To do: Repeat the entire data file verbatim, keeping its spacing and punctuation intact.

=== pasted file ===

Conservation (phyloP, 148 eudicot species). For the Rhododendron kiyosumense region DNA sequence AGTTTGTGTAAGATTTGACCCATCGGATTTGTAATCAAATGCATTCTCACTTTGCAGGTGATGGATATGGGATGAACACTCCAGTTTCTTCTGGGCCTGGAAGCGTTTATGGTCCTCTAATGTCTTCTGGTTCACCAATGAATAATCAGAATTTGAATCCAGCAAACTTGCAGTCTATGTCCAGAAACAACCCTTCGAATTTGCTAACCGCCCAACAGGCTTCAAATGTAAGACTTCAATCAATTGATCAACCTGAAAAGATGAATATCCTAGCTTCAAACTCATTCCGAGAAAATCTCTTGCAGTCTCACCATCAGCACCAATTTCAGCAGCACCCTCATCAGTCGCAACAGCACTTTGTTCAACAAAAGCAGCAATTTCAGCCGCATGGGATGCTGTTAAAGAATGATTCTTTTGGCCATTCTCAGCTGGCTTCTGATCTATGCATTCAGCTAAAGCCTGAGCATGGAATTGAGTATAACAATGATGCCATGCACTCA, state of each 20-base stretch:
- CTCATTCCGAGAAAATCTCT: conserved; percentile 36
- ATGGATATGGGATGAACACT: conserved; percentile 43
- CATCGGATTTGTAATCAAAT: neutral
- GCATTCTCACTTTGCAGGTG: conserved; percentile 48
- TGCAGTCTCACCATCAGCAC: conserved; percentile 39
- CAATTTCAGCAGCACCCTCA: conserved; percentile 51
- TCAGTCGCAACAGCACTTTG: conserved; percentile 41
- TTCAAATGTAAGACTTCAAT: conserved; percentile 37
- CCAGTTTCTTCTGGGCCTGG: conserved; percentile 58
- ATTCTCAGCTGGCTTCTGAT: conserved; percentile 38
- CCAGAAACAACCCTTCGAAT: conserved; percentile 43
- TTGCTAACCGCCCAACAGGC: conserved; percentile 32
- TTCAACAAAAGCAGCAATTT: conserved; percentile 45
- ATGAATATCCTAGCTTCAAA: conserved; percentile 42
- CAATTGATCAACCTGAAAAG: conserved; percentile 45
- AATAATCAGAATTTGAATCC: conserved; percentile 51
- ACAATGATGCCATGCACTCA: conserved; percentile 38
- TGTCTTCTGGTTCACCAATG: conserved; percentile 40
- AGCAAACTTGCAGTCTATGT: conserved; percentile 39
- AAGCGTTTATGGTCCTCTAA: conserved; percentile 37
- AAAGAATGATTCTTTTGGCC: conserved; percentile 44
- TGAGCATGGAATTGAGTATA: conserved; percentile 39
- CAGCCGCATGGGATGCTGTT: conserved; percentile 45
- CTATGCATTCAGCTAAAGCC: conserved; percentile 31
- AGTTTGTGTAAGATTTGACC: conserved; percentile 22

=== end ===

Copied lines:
Conservation (phyloP, 148 eudicot species). For the Rhododendron kiyosumense region DNA sequence AGTTTGTGTAAGATTTGACCCATCGGATTTGTAATCAAATGCATTCTCACTTTGCAGGTGATGGATATGGGATGAACACTCCAGTTTCTTCTGGGCCTGGAAGCGTTTATGGTCCTCTAATGTCTTCTGGTTCACCAATGAATAATCAGAATTTGAATCCAGCAAACTTGCAGTCTATGTCCAGAAACAACCCTTCGAATTTGCTAACCGCCCAACAGGCTTCAAATGTAAGACTTCAATCAATTGATCAACCTGAAAAGATGAATATCCTAGCTTCAAACTCATTCCGAGAAAATCTCTTGCAGTCTCACCATCAGCACCAATTTCAGCAGCACCCTCATCAGTCGCAACAGCACTTTGTTCAACAAAAGCAGCAATTTCAGCCGCATGGGATGCTGTTAAAGAATGATTCTTTTGGCCATTCTCAGCTGGCTTCTGATCTATGCATTCAGCTAAAGCCTGAGCATGGAATTGAGTATAACAATGATGCCATGCACTCA, state of each 20-base stretch:
- CTCATTCCGAGAAAATCTCT: conserved; percentile 36
- ATGGATATGGGATGAACACT: conserved; percentile 43
- CATCGGATTTGTAATCAAAT: neutral
- GCATTCTCACTTTGCAGGTG: conserved; percentile 48
- TGCAGTCTCACCATCAGCAC: conserved; percentile 39
- CAATTTCAGCAGCACCCTCA: conserved; percentile 51
- TCAGTCGCAACAGCACTTTG: conserved; percentile 41
- TTCAAATGTAAGACTTCAAT: conserved; percentile 37
- CCAGTTTCTTCTGGGCCTGG: conserved; percentile 58
- ATTCTCAGCTGGCTTCTGAT: conserved; percentile 38
- CCAGAAACAACCCTTCGAAT: conserved; percentile 43
- TTGCTAACCGCCCAACAGGC: conserved; percentile 32
- TTCAACAAAAGCAGCAATTT: conserved; percentile 45
- ATGAATATCCTAGCTTCAAA: conserved; percentile 42
- CAATTGATCAACCTGAAAAG: conserved; percentile 45
- AATAATCAGAATTTGAATCC: conserved; percentile 51
- ACAATGATGCCATGCACTCA: conserved; percentile 38
- TGTCTTCTGGTTCACCAATG: conserved; percentile 40
- AGCAAACTTGCAGTCTATGT: conserved; percentile 39
- AAGCGTTTATGGTCCTCTAA: conserved; percentile 37
- AAAGAATGATTCTTTTGGCC: conserved; percentile 44
- TGAGCATGGAATTGAGTATA: conserved; percentile 39
- CAGCCGCATGGGATGCTGTT: conserved; percentile 45
- CTATGCATTCAGCTAAAGCC: conserved; percentile 31
- AGTTTGTGTAAGATTTGACC: conserved; percentile 22